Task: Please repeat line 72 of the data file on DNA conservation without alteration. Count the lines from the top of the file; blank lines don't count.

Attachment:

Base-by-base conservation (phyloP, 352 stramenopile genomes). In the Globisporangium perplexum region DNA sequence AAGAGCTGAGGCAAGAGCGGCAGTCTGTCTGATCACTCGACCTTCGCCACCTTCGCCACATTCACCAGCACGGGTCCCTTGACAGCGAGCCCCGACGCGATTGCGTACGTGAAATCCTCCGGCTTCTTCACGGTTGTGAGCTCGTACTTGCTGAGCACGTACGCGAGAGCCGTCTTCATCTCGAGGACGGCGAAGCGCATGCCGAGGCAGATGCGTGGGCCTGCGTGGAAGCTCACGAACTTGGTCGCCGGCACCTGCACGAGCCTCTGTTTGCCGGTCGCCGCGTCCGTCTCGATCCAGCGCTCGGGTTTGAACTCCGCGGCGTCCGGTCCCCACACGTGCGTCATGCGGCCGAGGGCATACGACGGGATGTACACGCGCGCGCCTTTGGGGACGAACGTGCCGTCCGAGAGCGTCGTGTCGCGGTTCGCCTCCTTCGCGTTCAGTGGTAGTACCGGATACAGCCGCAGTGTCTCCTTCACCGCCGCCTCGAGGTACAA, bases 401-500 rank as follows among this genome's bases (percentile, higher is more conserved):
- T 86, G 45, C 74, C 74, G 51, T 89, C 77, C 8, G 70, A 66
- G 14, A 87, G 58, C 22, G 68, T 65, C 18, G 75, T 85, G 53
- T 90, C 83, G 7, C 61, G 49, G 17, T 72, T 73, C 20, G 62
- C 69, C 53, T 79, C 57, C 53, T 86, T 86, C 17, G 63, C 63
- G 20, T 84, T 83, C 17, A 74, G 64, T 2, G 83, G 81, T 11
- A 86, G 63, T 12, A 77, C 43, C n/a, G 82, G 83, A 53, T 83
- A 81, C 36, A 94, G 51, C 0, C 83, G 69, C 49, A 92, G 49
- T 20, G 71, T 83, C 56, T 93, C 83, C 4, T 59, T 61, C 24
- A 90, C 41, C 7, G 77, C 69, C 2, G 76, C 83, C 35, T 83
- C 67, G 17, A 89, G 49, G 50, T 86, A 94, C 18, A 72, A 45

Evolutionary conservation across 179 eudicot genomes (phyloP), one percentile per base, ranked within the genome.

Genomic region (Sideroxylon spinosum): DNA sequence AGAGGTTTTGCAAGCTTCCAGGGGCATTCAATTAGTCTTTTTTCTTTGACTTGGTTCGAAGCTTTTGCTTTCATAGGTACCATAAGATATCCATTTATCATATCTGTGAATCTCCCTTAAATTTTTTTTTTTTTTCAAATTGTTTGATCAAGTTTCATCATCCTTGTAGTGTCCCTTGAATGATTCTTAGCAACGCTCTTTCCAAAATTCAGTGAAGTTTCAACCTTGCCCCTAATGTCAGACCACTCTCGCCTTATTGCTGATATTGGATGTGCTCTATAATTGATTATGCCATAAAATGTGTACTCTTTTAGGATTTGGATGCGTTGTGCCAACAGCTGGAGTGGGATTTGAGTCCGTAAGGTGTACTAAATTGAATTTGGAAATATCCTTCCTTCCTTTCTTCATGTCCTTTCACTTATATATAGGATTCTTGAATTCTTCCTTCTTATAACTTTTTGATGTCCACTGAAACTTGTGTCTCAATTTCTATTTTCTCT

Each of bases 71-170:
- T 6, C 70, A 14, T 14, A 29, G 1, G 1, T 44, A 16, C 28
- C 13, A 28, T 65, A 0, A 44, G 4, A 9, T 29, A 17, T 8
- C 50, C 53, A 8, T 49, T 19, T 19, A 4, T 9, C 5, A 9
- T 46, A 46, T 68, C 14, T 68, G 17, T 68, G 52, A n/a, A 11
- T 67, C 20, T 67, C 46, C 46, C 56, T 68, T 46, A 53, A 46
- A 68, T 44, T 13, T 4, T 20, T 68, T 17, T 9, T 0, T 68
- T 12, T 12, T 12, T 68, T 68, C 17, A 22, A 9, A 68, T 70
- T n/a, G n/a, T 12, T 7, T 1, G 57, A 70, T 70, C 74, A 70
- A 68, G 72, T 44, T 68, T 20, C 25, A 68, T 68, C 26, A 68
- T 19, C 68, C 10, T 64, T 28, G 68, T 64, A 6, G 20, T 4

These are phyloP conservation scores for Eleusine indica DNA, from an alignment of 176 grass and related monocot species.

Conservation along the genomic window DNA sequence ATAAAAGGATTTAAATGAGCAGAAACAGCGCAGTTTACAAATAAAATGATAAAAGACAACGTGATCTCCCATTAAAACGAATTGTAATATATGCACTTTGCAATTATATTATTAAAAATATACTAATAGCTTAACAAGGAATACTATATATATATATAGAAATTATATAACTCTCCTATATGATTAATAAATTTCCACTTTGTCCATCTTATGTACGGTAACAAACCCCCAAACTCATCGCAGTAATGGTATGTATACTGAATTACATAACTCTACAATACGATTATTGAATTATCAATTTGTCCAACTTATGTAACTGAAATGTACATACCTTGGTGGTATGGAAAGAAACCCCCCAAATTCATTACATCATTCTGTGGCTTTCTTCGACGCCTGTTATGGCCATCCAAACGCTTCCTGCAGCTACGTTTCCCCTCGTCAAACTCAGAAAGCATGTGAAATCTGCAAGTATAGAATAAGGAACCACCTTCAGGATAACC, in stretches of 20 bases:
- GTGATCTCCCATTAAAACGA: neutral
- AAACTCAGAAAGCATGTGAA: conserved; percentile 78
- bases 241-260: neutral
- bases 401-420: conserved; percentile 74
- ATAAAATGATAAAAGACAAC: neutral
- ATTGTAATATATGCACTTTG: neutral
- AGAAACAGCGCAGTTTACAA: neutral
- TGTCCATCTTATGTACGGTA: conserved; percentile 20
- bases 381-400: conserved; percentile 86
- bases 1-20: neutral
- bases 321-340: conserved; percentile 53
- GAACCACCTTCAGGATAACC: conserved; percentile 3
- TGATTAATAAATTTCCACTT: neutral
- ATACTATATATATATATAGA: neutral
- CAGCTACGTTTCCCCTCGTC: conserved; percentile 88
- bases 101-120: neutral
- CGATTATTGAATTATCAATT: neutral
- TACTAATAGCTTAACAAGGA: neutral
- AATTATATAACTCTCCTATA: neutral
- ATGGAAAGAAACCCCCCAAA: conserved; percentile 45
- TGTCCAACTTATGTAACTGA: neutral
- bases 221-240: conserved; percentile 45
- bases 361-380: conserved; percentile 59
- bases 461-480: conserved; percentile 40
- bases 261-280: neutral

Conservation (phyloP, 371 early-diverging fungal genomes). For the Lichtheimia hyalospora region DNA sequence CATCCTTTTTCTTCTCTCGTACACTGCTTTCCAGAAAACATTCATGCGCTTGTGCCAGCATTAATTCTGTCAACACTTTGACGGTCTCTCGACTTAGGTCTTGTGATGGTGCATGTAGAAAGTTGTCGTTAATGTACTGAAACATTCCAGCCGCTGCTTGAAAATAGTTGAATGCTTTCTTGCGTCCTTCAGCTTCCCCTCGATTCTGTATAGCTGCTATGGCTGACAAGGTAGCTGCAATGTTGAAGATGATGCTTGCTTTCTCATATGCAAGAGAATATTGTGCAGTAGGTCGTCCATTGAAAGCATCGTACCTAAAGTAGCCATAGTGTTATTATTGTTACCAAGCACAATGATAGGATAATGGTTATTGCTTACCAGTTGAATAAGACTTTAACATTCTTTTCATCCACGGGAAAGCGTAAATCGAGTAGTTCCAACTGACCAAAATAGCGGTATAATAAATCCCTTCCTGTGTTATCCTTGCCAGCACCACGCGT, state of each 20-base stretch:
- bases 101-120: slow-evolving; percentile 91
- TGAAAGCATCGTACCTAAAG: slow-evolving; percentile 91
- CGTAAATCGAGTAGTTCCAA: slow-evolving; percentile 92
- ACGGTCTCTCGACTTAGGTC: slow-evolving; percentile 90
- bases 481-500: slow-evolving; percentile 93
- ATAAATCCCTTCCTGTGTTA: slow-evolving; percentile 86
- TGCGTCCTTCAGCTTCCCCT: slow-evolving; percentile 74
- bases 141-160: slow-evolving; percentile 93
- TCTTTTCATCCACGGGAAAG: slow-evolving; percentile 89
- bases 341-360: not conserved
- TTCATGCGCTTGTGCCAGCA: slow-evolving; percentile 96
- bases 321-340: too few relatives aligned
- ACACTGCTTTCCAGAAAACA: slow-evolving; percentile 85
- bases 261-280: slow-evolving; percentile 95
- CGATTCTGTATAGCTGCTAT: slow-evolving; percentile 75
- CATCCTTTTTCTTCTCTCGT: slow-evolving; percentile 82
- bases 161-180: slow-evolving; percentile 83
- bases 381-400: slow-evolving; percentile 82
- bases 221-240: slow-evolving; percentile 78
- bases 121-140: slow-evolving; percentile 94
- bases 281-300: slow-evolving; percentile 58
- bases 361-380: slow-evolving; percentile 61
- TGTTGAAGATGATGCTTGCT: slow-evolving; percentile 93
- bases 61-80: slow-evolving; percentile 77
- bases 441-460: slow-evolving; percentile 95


- bases 121-140: slow-evolving; percentile 94